1. The government needs to supplement the treatment of COVID-19 for all patients. Such a measure will ensure that some of the most vulnerable members of societies such as slum dwellers and low-income earners are guaranteed treatment. The cost of treating COVID-19 is extremely expensive, furthermore, the economic disruption due to the lockdown measures has interfered with the incomes of many people. This is a short term measure that will reassure the citizens that they have a dependable government. The government offering to supplement treatment of patients would mean that there would be a much quicker solution to the pandemic as those who will be infected would end up in the care of professionals and not family members who may end up spreading the disease further.

  2. Streamlining service delivery in the public health sector. While Kenya has had a fair share of endemics, much of the responsibility of dealing with these diseases have been left to international organizations and non -governmental organizations with limited input from the government. These organizations have their limitations and fully depending on them undermines service delivery in the health sector. The government needs to take bold steps and increase more resources towards establishing sufficient and well-equipped health facilities as well as allocating sufficient resources towards research in the sector.

  3. Related to the above is the question of corruption. Corruption can, in itself, be considered a crisis in the country. Numerous reports of corruption at the health ministry and the National Hospital Insurance Fund leaves no doubt as to why the country’s health sector is struggling. However, the importance of a healthy nation in creating a wealthy nation cannot be emphasized enough. Dealing with corruption in the health sector needs to be swift and decisive. Perpetrators of corruption should not be left to go unpunished as this sets a bad example on the protection of public resources.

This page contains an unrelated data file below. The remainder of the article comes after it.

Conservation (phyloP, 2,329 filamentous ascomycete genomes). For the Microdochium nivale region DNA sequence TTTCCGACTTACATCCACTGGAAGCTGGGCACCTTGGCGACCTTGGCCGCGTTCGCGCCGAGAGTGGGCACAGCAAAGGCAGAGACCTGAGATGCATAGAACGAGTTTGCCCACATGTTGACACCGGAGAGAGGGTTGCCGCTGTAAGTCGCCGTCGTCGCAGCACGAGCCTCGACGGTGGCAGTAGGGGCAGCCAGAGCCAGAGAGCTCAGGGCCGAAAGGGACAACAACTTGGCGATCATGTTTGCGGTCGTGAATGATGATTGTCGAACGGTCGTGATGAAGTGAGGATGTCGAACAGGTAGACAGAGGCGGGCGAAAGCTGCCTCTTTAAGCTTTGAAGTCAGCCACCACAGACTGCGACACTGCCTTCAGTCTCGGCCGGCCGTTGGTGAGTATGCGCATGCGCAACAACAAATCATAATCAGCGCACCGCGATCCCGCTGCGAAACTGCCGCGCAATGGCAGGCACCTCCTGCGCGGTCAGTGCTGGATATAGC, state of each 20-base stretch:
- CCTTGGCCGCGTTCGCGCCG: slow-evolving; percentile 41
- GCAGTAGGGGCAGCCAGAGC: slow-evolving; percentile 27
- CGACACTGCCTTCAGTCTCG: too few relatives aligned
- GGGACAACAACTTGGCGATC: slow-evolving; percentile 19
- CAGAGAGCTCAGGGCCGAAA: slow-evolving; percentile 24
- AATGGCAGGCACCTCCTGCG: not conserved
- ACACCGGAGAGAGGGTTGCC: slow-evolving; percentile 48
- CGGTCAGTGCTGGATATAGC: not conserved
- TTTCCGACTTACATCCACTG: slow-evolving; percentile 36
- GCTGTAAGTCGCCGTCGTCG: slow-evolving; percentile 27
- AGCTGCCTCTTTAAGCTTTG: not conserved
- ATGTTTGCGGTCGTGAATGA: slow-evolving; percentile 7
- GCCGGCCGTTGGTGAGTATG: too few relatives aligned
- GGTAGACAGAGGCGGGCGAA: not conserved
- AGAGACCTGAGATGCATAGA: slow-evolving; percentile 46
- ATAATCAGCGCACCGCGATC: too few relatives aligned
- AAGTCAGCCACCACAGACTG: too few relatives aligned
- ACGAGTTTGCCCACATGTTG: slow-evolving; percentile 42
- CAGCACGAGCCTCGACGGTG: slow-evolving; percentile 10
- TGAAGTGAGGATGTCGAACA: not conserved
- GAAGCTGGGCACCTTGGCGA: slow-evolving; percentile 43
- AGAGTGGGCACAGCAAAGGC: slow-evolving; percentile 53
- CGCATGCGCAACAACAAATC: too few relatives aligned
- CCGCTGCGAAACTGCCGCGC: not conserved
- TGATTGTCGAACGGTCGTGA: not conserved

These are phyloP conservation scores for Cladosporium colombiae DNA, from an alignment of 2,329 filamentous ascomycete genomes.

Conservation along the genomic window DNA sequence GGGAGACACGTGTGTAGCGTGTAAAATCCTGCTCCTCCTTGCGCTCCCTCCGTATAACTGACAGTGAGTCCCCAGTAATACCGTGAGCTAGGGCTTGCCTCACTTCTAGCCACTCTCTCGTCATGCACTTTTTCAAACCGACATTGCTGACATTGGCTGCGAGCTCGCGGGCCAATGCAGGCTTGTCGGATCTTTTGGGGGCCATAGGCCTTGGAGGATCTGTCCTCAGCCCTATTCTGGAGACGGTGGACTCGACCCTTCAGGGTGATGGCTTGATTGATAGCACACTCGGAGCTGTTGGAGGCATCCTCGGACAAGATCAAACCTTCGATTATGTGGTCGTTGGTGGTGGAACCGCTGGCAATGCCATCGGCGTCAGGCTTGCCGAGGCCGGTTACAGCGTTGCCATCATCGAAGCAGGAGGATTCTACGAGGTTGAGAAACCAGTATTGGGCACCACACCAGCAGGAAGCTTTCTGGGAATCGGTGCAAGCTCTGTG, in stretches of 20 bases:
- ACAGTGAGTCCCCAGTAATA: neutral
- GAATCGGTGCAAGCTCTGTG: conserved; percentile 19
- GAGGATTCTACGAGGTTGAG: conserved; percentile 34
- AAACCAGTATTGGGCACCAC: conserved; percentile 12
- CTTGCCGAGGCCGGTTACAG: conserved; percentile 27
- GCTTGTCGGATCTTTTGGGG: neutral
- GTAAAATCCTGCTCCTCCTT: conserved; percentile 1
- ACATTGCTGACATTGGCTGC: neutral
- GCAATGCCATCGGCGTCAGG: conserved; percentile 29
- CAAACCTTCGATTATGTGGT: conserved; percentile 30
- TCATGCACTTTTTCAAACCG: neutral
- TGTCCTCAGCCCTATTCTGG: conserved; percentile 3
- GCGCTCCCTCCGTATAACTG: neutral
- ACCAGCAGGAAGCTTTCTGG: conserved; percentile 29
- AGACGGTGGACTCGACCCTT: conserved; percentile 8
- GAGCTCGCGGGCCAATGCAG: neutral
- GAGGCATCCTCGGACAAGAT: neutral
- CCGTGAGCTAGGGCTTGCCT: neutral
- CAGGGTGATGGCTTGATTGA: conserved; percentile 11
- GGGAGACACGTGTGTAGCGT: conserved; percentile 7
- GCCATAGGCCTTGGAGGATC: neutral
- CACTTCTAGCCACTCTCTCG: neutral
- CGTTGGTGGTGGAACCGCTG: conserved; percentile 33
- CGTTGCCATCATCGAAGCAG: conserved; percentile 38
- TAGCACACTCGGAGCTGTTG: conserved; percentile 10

4. Making universal healthcare truly universal. The government of Kenya in 2018 launched a pilot Universal Health Care (UGC) targeting 0.5% of the population (approximately 3.2 million people). Two years after the pomp and color that characterized the launch of the pilot program in the city of Kisumu, the government is yet to roll out this much-needed program. Challenges that have previously undermined access to national health coverage such as lack of transparency, access to facilities that accept the national insurance and even in places where they are accepted, key medications are not always available forcing many insurance holders to turn to private pharmacies for the medication costing them a lot more money. Universal health care means that the government should make it easy for anyone to access reasonably good quality healthcare without too many obstacles.

  5. More importantly, emphasis needs to be placed on increasing recruitment and welfare of health personnel to enable efficiency in the health sector. Dealing with the periodic strikes and brain drain that has become a new normal in the health sector by ensuring health workers are well paid, offered proper protective gear that they work in a safe environment. This should be accompanied by increased distribution of health practitioners across the country to open up access. In addition, the government needs to seek the services of other related practitioners such as social workers and community development officers to supplement the work of medical workers in remote areas.

This brief note sought to examine the relationship between COVID-19 and the health sector in Kenya. It examined how the national health insurance program has been a let-down for millions of Kenyans who either are not eligible to apply, cannot afford the premiums or are simple victims of a poorly managed health system. The authors argue that the current pandemic is an eye-opener for what can be a historic reform process in Kenya’s public health system. The paper calls for not only reforms in medical spheres, but also legal, administrative, and academic sectors to ensure that health is elevated to acceptable levels. Effective global health can be achieved if national public health is well maintained. To achieve good national public health, individual health must be well protected, and to do so, individual health insurance coverage must be made accessible and effective.

Acknowledgment

The authors wish to thank Dr George Ouma Obuya for his comments and feedback which were useful in this research, and the development of the paper.

Notes

[1] Funding: The authors did not receive any funding in this research.

[2] Authorship contributions: PNO, ANM and INN, conceived the manuscript and conducted the literature review; all authors have contributed to the analysis, preparing, and editing of the manuscript. All authors have approved the final version of the paper.

[3] Competing interests: All authors have completed the ICMJE Unified Competing Interest form (available upon request from the corresponding author), and declare no conflicts of interest.